plot of chunk fig-05-028-2017-1

The graph shows the trends in house prices, rents, per capita disposable income, and a measure of non-housing consumer prices. What we see is that since 1991, income has grown fastest. For a time last decade house prices rose well above incomes, but fell back down during the Great Recession. Since 2012, house prices have been growing fastest, though they haven’t caught up to income yet. Non-housing prices (things like food, apparel and services) have been rising slowest. Though you’d find interesting patterns looking at various components, see this post for more on consumer price trends.

Population and housing unit trends

Here we will dig into some recently released Census data on population and housing unit growth.

Let us begin by looking at some basic information on population and housing units. The Census data provides estimates down to the county level of the resident population and housing units in July of each year from 2010 through 2016.

plot of chunk fig-05-028-2017-pop-1

The plot above shows that while the U.S. population expanded by 14 million from 2010 to 2016 (from 309 to 323 million) the U.S. housing stock only expanded by 4 million units from 2010 to 2016 (132 to 136 million). Another way of looking at these data is to consider the ratio of people to housing units. The graph below plots that relationship.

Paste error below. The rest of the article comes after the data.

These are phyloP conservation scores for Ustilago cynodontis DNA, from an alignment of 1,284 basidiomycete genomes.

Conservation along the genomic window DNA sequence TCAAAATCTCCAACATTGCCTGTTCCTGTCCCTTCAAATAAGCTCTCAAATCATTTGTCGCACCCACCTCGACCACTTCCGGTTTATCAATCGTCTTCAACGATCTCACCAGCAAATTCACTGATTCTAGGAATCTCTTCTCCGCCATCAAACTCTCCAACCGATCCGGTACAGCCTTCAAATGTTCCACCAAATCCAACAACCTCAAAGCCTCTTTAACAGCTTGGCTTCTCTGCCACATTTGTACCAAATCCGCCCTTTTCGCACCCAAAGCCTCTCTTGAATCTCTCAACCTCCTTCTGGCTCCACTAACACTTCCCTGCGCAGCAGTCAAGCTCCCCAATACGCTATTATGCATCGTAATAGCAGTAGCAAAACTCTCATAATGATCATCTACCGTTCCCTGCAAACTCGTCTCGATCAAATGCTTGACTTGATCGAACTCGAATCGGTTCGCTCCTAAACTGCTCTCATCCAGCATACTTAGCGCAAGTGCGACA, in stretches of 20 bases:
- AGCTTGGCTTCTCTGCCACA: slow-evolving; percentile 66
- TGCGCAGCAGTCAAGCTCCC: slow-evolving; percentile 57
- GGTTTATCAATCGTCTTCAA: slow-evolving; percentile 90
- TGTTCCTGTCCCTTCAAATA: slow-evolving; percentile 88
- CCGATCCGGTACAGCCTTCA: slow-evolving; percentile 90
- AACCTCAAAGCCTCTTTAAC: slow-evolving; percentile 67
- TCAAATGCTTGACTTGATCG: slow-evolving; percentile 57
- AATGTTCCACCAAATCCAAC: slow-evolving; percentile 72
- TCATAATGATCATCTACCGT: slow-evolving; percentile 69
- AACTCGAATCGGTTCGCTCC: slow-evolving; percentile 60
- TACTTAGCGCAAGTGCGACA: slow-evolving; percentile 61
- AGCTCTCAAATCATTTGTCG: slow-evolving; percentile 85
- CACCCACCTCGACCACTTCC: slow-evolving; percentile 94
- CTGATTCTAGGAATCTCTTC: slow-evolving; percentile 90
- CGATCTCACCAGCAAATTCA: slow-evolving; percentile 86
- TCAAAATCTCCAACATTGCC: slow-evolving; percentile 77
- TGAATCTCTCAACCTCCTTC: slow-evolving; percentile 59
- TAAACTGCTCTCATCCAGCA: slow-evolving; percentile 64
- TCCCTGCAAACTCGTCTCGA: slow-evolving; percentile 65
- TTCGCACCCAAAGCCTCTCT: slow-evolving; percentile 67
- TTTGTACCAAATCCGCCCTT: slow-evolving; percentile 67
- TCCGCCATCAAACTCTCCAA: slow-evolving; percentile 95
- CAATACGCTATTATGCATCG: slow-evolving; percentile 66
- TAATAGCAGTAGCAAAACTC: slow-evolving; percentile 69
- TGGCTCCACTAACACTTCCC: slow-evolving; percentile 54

plot of chunk fig-05-028-2017-pop-2

In 2010 there were 2.347 people for every housing unit in the United States. That expanded to 2.381 people for every housing unit by 2016. Fixing the 2016 population at 323 million, to keep the ratio of people per housing units at the 2010 level the housing stock would need to expand by 2 million units. And based on our calculations above, we are falling behind by about a half million additional units every year.

That tight inventory story we heard about to start? We’re going to be hearing a lot more about it.

Regional story

The national view obscures some important regional trends.

As we have documented in a variety of ways, local housing markets differ. See for example:

In my next post, we’ll dig into the regional data, exploring in depth some of the key trends. To do so, we’ll need to explore (and explain) this figure.

plot of chunk fig-05-028-2017-bivariate-map-1

See you next time.